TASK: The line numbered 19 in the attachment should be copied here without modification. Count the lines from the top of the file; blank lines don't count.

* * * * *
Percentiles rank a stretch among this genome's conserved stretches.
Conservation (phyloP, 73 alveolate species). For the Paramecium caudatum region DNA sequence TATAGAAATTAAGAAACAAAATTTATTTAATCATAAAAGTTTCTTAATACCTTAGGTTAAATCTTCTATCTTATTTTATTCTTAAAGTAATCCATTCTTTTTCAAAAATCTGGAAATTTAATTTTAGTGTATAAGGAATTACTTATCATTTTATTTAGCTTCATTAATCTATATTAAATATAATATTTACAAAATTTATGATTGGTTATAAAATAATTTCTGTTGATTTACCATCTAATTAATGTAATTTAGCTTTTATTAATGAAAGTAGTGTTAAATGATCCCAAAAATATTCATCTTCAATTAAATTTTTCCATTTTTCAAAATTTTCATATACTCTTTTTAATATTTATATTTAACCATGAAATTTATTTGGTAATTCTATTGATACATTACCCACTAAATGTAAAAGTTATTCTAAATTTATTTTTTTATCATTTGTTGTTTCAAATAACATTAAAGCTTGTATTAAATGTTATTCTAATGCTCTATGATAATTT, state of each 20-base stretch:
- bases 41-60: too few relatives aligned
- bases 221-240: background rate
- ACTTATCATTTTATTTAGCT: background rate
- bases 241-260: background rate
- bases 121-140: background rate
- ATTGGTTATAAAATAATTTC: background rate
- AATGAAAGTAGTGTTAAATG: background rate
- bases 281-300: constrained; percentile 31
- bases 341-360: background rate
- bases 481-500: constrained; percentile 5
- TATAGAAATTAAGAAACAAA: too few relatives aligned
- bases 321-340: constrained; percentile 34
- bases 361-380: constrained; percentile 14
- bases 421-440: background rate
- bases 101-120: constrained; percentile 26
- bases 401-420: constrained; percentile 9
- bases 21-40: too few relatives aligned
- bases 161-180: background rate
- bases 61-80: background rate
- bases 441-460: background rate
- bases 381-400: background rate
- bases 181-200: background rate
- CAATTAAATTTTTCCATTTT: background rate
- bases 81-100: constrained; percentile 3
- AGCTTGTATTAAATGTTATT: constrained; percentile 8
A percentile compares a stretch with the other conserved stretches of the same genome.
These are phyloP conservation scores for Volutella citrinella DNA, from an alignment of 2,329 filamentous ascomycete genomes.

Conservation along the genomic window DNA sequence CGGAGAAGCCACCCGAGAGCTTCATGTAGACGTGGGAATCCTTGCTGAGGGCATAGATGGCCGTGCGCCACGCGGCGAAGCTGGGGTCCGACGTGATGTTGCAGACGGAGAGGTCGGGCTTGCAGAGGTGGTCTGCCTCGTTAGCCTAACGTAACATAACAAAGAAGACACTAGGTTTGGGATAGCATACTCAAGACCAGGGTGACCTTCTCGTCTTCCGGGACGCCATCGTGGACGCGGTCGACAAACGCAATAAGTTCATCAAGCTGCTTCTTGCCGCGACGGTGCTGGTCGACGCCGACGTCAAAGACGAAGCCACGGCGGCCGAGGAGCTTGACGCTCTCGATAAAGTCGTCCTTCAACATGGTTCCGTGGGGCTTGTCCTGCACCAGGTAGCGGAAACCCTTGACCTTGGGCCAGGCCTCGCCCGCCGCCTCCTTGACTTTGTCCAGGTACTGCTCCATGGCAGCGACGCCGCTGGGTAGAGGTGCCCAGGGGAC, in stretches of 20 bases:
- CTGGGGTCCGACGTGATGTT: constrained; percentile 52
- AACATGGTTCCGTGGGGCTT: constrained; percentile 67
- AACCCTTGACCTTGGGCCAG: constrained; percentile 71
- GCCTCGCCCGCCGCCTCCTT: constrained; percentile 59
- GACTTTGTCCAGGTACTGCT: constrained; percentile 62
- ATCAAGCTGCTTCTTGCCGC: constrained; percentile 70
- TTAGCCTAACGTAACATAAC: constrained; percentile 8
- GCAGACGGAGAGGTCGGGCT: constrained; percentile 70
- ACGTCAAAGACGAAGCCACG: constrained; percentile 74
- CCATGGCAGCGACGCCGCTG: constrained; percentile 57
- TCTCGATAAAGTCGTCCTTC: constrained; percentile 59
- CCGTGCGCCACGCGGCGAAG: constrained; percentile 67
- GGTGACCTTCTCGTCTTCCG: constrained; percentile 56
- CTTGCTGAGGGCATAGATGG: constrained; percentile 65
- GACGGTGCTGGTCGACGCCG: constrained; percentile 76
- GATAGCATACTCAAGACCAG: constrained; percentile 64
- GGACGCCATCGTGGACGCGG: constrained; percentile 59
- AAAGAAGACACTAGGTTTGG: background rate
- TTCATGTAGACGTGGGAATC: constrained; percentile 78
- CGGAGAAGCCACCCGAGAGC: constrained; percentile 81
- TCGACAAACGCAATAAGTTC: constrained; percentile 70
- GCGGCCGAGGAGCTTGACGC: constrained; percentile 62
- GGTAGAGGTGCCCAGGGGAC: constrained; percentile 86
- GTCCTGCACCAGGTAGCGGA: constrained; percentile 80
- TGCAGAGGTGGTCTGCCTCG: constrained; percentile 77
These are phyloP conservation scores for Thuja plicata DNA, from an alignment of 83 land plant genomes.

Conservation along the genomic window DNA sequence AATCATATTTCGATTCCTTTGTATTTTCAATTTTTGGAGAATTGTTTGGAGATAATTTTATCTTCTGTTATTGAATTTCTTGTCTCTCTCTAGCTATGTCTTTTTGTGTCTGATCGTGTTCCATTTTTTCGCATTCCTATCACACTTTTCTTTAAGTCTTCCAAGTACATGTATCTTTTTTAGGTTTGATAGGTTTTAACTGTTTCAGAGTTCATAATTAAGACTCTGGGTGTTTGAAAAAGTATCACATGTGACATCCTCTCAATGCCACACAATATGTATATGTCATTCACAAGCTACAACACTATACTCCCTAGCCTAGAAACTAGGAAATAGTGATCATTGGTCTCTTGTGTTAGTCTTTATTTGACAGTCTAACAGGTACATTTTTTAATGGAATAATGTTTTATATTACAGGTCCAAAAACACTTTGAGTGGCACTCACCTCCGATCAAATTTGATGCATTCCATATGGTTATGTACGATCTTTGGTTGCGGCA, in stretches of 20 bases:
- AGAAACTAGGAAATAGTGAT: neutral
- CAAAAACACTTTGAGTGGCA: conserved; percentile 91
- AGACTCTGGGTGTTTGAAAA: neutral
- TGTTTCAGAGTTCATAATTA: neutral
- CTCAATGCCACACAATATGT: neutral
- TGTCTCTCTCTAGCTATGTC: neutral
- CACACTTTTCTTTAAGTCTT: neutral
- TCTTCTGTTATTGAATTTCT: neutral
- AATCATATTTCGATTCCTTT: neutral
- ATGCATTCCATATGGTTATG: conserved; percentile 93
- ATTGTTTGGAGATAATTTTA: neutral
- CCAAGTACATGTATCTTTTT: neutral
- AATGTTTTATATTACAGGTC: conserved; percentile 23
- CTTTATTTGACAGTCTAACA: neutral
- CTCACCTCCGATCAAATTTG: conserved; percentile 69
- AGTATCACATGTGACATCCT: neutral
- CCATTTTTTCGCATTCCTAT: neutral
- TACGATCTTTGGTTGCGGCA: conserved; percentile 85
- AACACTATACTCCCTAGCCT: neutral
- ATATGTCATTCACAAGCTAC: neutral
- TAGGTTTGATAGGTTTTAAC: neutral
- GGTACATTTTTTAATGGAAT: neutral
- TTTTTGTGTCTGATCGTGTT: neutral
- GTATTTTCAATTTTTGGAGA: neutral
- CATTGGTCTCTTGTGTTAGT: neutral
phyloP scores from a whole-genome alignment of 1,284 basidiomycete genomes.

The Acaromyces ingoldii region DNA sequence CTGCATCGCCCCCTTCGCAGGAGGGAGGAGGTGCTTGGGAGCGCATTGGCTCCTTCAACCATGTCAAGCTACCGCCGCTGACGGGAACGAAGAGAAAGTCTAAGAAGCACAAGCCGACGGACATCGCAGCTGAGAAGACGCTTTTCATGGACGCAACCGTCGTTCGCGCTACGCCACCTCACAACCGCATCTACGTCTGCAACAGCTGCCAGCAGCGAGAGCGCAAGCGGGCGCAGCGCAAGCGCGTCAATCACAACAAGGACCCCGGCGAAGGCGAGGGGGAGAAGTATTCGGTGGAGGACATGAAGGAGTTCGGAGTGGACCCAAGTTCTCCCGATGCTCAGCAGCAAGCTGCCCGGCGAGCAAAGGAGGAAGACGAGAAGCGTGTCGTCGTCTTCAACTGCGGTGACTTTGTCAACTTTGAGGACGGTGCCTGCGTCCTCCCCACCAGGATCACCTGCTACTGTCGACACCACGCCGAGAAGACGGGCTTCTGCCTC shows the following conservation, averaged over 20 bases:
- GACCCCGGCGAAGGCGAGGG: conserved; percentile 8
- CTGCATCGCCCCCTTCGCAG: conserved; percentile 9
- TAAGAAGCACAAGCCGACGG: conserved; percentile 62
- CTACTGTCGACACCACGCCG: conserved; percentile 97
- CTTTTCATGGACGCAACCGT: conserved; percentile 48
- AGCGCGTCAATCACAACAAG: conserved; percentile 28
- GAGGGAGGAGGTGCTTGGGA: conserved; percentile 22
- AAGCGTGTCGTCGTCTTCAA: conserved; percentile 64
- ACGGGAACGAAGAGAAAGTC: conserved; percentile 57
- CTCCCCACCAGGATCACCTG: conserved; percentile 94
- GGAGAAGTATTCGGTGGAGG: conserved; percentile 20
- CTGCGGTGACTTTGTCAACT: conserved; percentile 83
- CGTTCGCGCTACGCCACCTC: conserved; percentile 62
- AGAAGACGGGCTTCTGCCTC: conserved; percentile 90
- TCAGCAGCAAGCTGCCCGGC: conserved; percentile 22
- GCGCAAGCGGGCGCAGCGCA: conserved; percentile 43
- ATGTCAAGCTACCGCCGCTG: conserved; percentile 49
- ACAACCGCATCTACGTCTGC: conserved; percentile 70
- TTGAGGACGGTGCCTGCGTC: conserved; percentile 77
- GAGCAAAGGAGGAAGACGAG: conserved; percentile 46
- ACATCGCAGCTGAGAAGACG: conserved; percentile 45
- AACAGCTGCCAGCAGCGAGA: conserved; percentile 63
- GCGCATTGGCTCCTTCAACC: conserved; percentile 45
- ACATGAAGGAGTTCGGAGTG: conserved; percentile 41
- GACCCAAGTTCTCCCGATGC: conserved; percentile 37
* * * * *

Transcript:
- bases 21-40: too few relatives aligned